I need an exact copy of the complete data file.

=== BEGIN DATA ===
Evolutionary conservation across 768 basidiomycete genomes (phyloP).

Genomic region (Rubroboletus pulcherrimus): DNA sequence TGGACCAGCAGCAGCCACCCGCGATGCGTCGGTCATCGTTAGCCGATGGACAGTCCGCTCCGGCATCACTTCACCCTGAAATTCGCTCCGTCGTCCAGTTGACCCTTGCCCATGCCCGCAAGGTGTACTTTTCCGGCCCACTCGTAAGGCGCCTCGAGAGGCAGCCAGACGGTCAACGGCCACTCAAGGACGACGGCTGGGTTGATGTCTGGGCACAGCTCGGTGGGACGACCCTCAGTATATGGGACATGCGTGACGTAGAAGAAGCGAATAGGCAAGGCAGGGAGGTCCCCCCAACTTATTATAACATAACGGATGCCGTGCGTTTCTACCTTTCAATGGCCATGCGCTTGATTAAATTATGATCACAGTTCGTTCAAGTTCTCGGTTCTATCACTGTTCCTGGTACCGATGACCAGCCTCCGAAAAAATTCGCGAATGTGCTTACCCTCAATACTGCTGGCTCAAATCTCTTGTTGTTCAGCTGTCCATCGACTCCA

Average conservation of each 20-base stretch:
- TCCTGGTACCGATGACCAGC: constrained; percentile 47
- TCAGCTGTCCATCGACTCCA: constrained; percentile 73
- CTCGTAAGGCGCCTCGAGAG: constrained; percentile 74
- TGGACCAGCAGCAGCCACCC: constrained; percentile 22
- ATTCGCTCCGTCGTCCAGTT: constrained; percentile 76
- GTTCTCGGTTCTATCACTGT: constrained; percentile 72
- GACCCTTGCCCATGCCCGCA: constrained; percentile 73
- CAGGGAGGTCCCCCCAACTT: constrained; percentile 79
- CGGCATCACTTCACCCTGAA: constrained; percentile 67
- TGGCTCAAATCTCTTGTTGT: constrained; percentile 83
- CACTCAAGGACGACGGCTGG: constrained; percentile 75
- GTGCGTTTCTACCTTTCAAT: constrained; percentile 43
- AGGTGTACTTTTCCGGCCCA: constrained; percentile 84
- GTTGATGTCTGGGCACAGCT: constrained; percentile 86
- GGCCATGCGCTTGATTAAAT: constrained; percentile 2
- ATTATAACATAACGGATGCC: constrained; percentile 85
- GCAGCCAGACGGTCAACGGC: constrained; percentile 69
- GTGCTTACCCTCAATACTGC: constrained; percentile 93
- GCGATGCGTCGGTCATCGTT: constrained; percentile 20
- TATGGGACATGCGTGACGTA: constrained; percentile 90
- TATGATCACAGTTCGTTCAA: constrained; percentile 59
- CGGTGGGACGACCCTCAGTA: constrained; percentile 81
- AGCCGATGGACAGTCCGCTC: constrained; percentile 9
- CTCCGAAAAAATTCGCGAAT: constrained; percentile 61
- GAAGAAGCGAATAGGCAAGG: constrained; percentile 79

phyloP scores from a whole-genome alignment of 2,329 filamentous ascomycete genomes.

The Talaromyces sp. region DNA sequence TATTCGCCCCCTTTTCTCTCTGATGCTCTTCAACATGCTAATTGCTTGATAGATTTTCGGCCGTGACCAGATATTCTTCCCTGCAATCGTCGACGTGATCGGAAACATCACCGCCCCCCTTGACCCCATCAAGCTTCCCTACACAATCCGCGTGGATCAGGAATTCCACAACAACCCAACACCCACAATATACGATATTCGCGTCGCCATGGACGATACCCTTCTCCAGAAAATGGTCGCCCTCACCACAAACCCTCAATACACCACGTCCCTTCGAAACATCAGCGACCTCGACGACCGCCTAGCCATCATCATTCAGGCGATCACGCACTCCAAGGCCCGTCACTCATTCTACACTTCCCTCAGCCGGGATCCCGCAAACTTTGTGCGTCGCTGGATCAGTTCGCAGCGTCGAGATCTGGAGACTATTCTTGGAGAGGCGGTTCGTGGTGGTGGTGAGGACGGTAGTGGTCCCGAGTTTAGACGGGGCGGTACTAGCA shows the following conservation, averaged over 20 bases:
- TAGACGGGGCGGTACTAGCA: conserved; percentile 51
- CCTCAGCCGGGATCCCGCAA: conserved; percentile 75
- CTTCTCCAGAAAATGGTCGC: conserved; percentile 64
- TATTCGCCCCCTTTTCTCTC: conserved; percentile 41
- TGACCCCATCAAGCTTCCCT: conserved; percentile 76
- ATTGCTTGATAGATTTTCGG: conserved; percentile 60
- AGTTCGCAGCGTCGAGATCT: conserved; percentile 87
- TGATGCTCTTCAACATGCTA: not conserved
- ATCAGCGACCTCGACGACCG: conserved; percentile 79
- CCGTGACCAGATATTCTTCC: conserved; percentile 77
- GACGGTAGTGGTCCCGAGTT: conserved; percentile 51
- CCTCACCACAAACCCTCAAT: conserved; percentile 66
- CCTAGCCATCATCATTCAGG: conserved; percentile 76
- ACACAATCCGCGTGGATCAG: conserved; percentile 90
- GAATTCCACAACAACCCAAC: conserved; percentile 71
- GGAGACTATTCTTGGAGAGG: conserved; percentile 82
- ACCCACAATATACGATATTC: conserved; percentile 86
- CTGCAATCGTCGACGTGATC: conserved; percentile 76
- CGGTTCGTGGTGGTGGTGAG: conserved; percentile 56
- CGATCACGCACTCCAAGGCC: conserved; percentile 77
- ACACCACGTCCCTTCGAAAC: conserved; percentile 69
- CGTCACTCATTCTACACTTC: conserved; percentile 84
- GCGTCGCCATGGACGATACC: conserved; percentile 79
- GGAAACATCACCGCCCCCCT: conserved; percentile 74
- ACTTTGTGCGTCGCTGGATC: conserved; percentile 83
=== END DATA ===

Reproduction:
Evolutionary conservation across 768 basidiomycete genomes (phyloP).

Genomic region (Rubroboletus pulcherrimus): DNA sequence TGGACCAGCAGCAGCCACCCGCGATGCGTCGGTCATCGTTAGCCGATGGACAGTCCGCTCCGGCATCACTTCACCCTGAAATTCGCTCCGTCGTCCAGTTGACCCTTGCCCATGCCCGCAAGGTGTACTTTTCCGGCCCACTCGTAAGGCGCCTCGAGAGGCAGCCAGACGGTCAACGGCCACTCAAGGACGACGGCTGGGTTGATGTCTGGGCACAGCTCGGTGGGACGACCCTCAGTATATGGGACATGCGTGACGTAGAAGAAGCGAATAGGCAAGGCAGGGAGGTCCCCCCAACTTATTATAACATAACGGATGCCGTGCGTTTCTACCTTTCAATGGCCATGCGCTTGATTAAATTATGATCACAGTTCGTTCAAGTTCTCGGTTCTATCACTGTTCCTGGTACCGATGACCAGCCTCCGAAAAAATTCGCGAATGTGCTTACCCTCAATACTGCTGGCTCAAATCTCTTGTTGTTCAGCTGTCCATCGACTCCA

Average conservation of each 20-base stretch:
- TCCTGGTACCGATGACCAGC: constrained; percentile 47
- TCAGCTGTCCATCGACTCCA: constrained; percentile 73
- CTCGTAAGGCGCCTCGAGAG: constrained; percentile 74
- TGGACCAGCAGCAGCCACCC: constrained; percentile 22
- ATTCGCTCCGTCGTCCAGTT: constrained; percentile 76
- GTTCTCGGTTCTATCACTGT: constrained; percentile 72
- GACCCTTGCCCATGCCCGCA: constrained; percentile 73
- CAGGGAGGTCCCCCCAACTT: constrained; percentile 79
- CGGCATCACTTCACCCTGAA: constrained; percentile 67
- TGGCTCAAATCTCTTGTTGT: constrained; percentile 83
- CACTCAAGGACGACGGCTGG: constrained; percentile 75
- GTGCGTTTCTACCTTTCAAT: constrained; percentile 43
- AGGTGTACTTTTCCGGCCCA: constrained; percentile 84
- GTTGATGTCTGGGCACAGCT: constrained; percentile 86
- GGCCATGCGCTTGATTAAAT: constrained; percentile 2
- ATTATAACATAACGGATGCC: constrained; percentile 85
- GCAGCCAGACGGTCAACGGC: constrained; percentile 69
- GTGCTTACCCTCAATACTGC: constrained; percentile 93
- GCGATGCGTCGGTCATCGTT: constrained; percentile 20
- TATGGGACATGCGTGACGTA: constrained; percentile 90
- TATGATCACAGTTCGTTCAA: constrained; percentile 59
- CGGTGGGACGACCCTCAGTA: constrained; percentile 81
- AGCCGATGGACAGTCCGCTC: constrained; percentile 9
- CTCCGAAAAAATTCGCGAAT: constrained; percentile 61
- GAAGAAGCGAATAGGCAAGG: constrained; percentile 79

phyloP scores from a whole-genome alignment of 2,329 filamentous ascomycete genomes.

The Talaromyces sp. region DNA sequence TATTCGCCCCCTTTTCTCTCTGATGCTCTTCAACATGCTAATTGCTTGATAGATTTTCGGCCGTGACCAGATATTCTTCCCTGCAATCGTCGACGTGATCGGAAACATCACCGCCCCCCTTGACCCCATCAAGCTTCCCTACACAATCCGCGTGGATCAGGAATTCCACAACAACCCAACACCCACAATATACGATATTCGCGTCGCCATGGACGATACCCTTCTCCAGAAAATGGTCGCCCTCACCACAAACCCTCAATACACCACGTCCCTTCGAAACATCAGCGACCTCGACGACCGCCTAGCCATCATCATTCAGGCGATCACGCACTCCAAGGCCCGTCACTCATTCTACACTTCCCTCAGCCGGGATCCCGCAAACTTTGTGCGTCGCTGGATCAGTTCGCAGCGTCGAGATCTGGAGACTATTCTTGGAGAGGCGGTTCGTGGTGGTGGTGAGGACGGTAGTGGTCCCGAGTTTAGACGGGGCGGTACTAGCA shows the following conservation, averaged over 20 bases:
- TAGACGGGGCGGTACTAGCA: conserved; percentile 51
- CCTCAGCCGGGATCCCGCAA: conserved; percentile 75
- CTTCTCCAGAAAATGGTCGC: conserved; percentile 64
- TATTCGCCCCCTTTTCTCTC: conserved; percentile 41
- TGACCCCATCAAGCTTCCCT: conserved; percentile 76
- ATTGCTTGATAGATTTTCGG: conserved; percentile 60
- AGTTCGCAGCGTCGAGATCT: conserved; percentile 87
- TGATGCTCTTCAACATGCTA: not conserved
- ATCAGCGACCTCGACGACCG: conserved; percentile 79
- CCGTGACCAGATATTCTTCC: conserved; percentile 77
- GACGGTAGTGGTCCCGAGTT: conserved; percentile 51
- CCTCACCACAAACCCTCAAT: conserved; percentile 66
- CCTAGCCATCATCATTCAGG: conserved; percentile 76
- ACACAATCCGCGTGGATCAG: conserved; percentile 90
- GAATTCCACAACAACCCAAC: conserved; percentile 71
- GGAGACTATTCTTGGAGAGG: conserved; percentile 82
- ACCCACAATATACGATATTC: conserved; percentile 86
- CTGCAATCGTCGACGTGATC: conserved; percentile 76
- CGGTTCGTGGTGGTGGTGAG: conserved; percentile 56
- CGATCACGCACTCCAAGGCC: conserved; percentile 77
- ACACCACGTCCCTTCGAAAC: conserved; percentile 69
- CGTCACTCATTCTACACTTC: conserved; percentile 84
- GCGTCGCCATGGACGATACC: conserved; percentile 79
- GGAAACATCACCGCCCCCCT: conserved; percentile 74
- ACTTTGTGCGTCGCTGGATC: conserved; percentile 83